"The ruins of the Sierra Anchas present somewhat of a mystery to archeologists. From 500 to 950 AD the region stood at the boundary between three distinct traditions: the Mogollon to the east, the Hohokam to the west, and the Sinagua to the north. Then about 950 AD a new culture—the Salado—appeared, occupying a region almost 100 miles across with the Sierra Anchas near its center. Tree ring dating of timbers used in construction indicates that the Anchan ruins were built and occupied over a relatively short seventy year period, from 1280 to 1350, which would make them Salado in origin. However, certain elements of the architecture, tools and pottery show a strong Mogollon influence as well. Adding to the mystery is the fact that the ruins are constructed in extremely inaccessible locations, raising the possibility that defense against invasion was a strong motivation. It has been suggested that this may have been the remnants of an older or hybrid community that managed to cling to its traditions for some time after the surrounding area was occupied by the Salado. At the present time, archeologists simply refer to the inhabitants as the "Anchan Tradition.""
Note: Although this trail is well-known, it is not an "official" trail and has few (if any) markers. Route finding can be difficult. Highly recommend a good GPS with accurate waypoints, maps and instructions. Your GPS may have trouble getting a strong signal in the canyon and may be useless. Make sure you are comfortable hiking without this aid if it does not function properly. See Special Instructions for other information and possible dangers of this hike.
Getting to the trail head is an adventure in itself. Although some high-clearance trucks may be able to make it, I highly recommend a 4WD vehicle.
There are two options for the trail head. We parked at Waypoint WPT001, where Cherry Creek Road (FR 203) and the old Big Buck Uranium Mine road (now closed) intersect. There's room for only a few vehicles off the side of the road here.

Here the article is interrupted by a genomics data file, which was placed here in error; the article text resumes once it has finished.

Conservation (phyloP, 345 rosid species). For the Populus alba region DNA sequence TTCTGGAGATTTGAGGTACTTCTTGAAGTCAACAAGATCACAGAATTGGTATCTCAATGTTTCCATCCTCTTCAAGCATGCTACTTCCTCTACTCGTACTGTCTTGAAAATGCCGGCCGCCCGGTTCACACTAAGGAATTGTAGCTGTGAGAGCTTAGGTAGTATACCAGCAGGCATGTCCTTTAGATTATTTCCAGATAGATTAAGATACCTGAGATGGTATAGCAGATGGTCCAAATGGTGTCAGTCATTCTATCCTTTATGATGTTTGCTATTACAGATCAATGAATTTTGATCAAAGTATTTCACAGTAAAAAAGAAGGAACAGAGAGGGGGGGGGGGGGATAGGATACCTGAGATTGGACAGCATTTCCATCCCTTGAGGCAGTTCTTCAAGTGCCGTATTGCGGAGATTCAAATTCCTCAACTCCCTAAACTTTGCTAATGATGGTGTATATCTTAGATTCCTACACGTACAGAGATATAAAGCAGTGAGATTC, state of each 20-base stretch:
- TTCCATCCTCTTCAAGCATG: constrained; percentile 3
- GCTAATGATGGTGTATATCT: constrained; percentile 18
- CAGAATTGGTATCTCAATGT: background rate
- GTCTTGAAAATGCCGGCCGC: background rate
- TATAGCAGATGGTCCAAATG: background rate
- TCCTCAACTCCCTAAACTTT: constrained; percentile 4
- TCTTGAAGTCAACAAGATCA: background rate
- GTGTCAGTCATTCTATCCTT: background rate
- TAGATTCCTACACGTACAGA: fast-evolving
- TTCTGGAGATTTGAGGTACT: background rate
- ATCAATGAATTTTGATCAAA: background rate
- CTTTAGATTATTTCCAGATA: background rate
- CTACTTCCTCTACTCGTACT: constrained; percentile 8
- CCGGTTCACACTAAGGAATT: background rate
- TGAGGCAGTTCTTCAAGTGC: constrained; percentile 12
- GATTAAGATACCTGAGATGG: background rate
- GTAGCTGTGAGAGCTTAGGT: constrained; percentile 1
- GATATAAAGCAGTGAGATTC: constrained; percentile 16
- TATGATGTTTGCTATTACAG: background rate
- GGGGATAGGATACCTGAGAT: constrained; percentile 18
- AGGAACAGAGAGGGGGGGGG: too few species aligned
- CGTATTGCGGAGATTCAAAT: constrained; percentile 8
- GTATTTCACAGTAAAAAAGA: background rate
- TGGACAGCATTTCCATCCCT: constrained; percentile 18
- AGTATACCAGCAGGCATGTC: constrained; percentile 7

Another option, which should be a shorter and less steep hike to the Cow Pie Palace is parking at Waypoint WPT001A. There's a sign on the small hill to the left side of the road. I have not been on this route. It connects with the other route after less than a 1/2 mile, so it won't make or break your adventure.
Directions from WPT001: Head up the Big Buck Uranium Mine road as it ascends into Cold Spring Canyon. Watch out for the "baby head" rocks that litter the road, they can twist an ankle in a snap.
After about 1/4 of a mile, you will come to a fairly open area with a rock fire pit in the saddle at Waypoint WPT002. This is called Cow Pie Palace for obvious reasons. Keep heading up the mining road.
Very soon you will enter the Sierra Ancha Wilderness area and the road becomes a little less traveled.
About 0.6 miles into your hike you will pass by a large house-sized boulder on your left at Waypoint WPT003. This is "House Rock".
Keep climbing up the road for about another 0.25 miles until you reach Petroglyph Rock at Waypoint WPT004. This rock will be very obvious and on your right. It's about 10-12 feet high and has a flat face that looks over the canyon. A swirled arrow is barely visible (in the sunlight) on the left end and seems to be pointing to Pueblo Canyon. If you have good eyes or a pair of binoculars, you can see the Cooper Fork Ruins across the canyon.
The trail splits here. The right fork goes to Pueblo Canyon Ruins, the left to Cold Spring Canyon Ruins. You want to take the right, though the trail may be difficult to see. You will be on the correct trail if you keep climbing. If you start to descend after Petroglyph Rock, you're on the Cold Spring Canyon trail.
The trail becomes much less traveled at this point. Although it appears to still travel along an old road, it is overgrown in spots and can be hard to follow. Keep climbing up the side of the canyon for another 0.2 miles until you reach a small canyon at Waypoint WPT 005. Take the sharp right to continue up the trail.
I believe it is around here that the "road" ends (or the trail deviates from the road). The trail climbs out of the trees for a short distance on a small shelf and you get a nice view of Cherry Creek Canyon to the east. After a short distance, the trail will begin to curve to the left and almost head back the way you came in and about 0.1 miles from WPT005, you will come to the Y-intersection at WPT006.
Take a right at this Y-intersection. The left appeared more traveled, but this leads nowhere. I believe others have taken this way by mistake also, contributing to the trail wear. The GPS waypoints I found from Hike Arizona have a Waypoint that leads to the left. This is not correct. Take the right.
Route finding becomes more difficult from here on out and there's a lot of bushwhacking involved. The trail is narrow and you will be pushing your way through the brush, climbing over and under trees and scampering up and down small hills.